At the end of the experiment, brains were dissected (under ketamine anaesthesia, the rats were decapitated and the skull was carefully opened to expose the brain) weighed and homogenized in 0.1M Phosphate buffer (pH 7.4) (1g tissue/ 4ml (Ige et al., 2011). The homogenate were then centrifuged and aliquots of the supernatant were obtained for analysis of brain trace elements.
Neurochemical analysis for (Fe, Mn, Mg. and Al) estimation in the in the tissue (brain) homogenate was conducted using atomic Absorption Spectrophotometer (AAS – AA240FS, Varian) at the Multiuser Laboratory, Department of Chemistry Ahmadu Bello University, Zaria. The analytical method for determining metals in biological tissues as reported by Environmental Monitoring Methods Index, EMMI (1997) was adopted and is summarized below:
Take 1 ml (0.25g) of sample (homogenized tissue; 1g in 4ml of phosphate buffer) into boiling tube and add 2 ml of concentrated HNO3. The sample is heated at100°C for 2 hours and allowed to cool. This is followed by addition 0.3 ml of 30% hydrogen peroxide (H2O2) to the already cooled sample. Heat again at 100°C for 1-2 hours and allow to cool. Filter using whatmann’s filter paper.
Make volume (of digested sample) into 20ml using deionized water analyze using an atomic absorption spectrophotometry (AAS)
This method as described by Morris et al., (1982), as reported by Drapeau et al., (2003), for spatial memory and learning was adopted for this study. Rats were tested in a Morris water maze (180 cm diameter, 60 cm height) filled with water. An escape platform was hidden 2cm below the surface of the water in a fixed location in one of the four quadrants halfway between the wall and the middle of the pool.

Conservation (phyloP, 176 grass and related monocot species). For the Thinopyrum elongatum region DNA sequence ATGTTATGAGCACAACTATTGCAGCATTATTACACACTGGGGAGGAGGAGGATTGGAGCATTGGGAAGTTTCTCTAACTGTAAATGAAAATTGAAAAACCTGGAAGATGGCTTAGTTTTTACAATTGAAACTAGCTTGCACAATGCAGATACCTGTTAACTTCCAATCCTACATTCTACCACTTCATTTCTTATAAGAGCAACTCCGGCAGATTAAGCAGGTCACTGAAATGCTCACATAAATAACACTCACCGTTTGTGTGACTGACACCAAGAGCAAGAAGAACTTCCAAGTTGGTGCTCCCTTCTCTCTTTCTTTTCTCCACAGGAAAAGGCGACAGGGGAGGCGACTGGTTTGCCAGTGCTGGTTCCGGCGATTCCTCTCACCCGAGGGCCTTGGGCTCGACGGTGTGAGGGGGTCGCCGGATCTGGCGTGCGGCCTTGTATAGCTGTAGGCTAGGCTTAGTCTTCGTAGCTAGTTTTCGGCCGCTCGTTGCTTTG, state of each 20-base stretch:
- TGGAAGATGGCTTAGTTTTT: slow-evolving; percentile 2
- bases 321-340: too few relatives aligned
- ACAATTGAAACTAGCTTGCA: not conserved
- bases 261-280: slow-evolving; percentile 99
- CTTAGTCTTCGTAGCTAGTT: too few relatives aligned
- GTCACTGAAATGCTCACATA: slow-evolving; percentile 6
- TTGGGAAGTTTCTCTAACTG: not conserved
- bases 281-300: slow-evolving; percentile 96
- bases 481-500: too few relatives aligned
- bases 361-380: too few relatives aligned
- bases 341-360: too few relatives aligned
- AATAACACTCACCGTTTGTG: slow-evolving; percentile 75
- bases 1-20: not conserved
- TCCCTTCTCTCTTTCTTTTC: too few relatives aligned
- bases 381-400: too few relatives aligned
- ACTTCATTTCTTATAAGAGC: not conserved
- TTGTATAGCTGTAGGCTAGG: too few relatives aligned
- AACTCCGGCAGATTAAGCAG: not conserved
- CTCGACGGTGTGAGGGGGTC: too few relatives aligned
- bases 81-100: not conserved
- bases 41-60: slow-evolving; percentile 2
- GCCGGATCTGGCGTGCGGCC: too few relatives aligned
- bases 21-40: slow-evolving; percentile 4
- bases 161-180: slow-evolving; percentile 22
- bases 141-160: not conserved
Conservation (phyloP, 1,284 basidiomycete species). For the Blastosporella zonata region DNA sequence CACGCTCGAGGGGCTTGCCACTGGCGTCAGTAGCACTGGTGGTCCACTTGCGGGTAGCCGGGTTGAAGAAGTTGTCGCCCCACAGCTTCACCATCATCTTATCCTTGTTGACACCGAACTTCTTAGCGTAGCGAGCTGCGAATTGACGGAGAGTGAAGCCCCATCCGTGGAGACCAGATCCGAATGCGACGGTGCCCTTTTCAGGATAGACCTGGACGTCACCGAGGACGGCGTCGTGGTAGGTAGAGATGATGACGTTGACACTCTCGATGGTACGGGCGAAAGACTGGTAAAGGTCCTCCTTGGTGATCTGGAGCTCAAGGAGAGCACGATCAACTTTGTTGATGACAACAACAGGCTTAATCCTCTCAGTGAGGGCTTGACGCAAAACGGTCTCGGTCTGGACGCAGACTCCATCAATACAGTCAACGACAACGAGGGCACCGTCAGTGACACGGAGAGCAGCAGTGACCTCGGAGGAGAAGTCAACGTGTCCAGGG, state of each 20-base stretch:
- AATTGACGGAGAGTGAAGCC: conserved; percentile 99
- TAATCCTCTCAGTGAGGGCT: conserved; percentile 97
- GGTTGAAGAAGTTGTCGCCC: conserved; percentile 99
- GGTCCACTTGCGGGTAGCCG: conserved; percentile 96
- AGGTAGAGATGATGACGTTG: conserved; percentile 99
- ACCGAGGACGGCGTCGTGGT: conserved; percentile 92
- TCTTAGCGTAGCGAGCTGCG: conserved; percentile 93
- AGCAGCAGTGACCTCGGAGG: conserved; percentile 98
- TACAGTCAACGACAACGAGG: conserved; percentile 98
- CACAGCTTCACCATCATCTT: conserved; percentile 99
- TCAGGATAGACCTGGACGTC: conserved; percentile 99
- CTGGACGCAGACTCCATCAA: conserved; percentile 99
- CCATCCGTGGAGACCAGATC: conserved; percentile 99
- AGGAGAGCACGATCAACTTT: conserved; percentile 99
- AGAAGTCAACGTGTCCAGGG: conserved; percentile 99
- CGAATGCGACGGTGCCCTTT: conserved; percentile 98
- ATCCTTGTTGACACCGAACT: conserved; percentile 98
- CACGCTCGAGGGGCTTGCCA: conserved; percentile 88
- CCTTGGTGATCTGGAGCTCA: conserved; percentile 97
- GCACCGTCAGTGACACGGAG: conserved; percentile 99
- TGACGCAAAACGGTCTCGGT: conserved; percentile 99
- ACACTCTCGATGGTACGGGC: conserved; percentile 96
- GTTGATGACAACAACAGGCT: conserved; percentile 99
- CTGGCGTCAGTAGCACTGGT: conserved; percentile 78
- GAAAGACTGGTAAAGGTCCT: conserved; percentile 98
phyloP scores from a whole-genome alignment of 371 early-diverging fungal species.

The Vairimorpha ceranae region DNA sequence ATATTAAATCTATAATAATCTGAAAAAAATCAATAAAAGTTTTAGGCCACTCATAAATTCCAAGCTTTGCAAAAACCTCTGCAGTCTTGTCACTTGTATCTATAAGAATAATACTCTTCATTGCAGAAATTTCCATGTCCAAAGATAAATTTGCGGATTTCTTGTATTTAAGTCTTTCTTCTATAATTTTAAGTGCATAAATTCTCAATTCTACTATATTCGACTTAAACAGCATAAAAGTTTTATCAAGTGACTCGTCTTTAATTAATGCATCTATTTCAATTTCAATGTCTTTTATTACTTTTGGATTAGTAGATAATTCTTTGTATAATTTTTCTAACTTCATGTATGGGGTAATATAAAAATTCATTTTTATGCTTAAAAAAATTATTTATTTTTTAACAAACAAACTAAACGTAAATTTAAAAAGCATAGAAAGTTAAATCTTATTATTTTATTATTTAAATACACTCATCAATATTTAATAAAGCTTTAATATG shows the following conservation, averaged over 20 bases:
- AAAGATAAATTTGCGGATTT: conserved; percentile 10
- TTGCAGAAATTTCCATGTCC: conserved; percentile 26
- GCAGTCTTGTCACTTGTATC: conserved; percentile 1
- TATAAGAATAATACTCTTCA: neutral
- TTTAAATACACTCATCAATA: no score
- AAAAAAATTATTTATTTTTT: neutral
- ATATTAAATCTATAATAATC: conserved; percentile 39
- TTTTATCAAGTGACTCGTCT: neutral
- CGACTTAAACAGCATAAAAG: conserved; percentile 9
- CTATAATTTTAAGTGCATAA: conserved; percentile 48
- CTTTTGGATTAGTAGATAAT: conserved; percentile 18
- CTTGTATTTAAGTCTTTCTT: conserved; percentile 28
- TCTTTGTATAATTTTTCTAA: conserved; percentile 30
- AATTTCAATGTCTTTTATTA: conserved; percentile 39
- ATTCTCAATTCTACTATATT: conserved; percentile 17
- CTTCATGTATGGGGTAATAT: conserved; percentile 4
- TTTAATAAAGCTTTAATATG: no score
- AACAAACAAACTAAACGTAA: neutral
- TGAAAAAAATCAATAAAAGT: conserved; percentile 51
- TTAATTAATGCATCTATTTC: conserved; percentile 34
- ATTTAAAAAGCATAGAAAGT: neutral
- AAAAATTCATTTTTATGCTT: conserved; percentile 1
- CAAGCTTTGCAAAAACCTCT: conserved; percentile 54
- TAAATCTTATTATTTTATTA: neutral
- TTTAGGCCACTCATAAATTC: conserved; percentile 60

Before the commencement of the treatment, the rats were trained in the pool daily for four (4) days. During the training, animals were required to locate the submerged platform by using distal extra-maze cues. They were tested for four trials per day (90 seconds with an inter trial interval of 30 seconds and beginning from different start points that varied randomly each day). Rats were tested after seven
(7), fourteen (14) and twenty one (21) days of treatment. Preparation of tissue for microscopy: The brain was removed and fixed in formol saline and processed for microscopy. Tissues were processed to obtain 5 µm thick paraffin sections, stained with haematoxylin and eosin (Feldman and Wolfe, 2014) as outlined below:
Removal of wax with xylene (dewaxing I and II for 3 minutes) and followed by Hydration with graded alcohol; absolute alcohol for 1 minute; 95% alcohol for 1 minute, 70% alcohol for 2minutes, 50% alcohol for 2 minutes and 30% alcohol 1minute.
Staining: Haematoxylin for 10-20 minutes, distilled water (washing), 35% alcohol for 1 minute. Acid – alcohol for 30 seconds (for differentiation between nucleus and cytoplasm). Followed by Distilled water for 1 minute and Staining in 1 % eosin for 2 minutes.
Dehydration in alcohol (90% alcohol 10 – 15 seconds) followed by absolute Alcohol for 1 minute. Clearing in, Xylene-alcohol for 2 minutes, Pure xylene I for 3 minutes and pure xylene III for 3 minutes. Cleared tissue is mounted In DPX
Statistical analysis: Results obtained were analyzed using statistical software, statistical package for social sciences (IBM SPSS version 21.0, SPSS and Microsoft Office Excel 2007 for charts. Results were expressed as mean ± Standard error of mean (S.E.M) and presence of significant differences among means of the groups were determined using one way analysis of variance (ANOVA) with least significant difference (LSD) post hoc test for significance.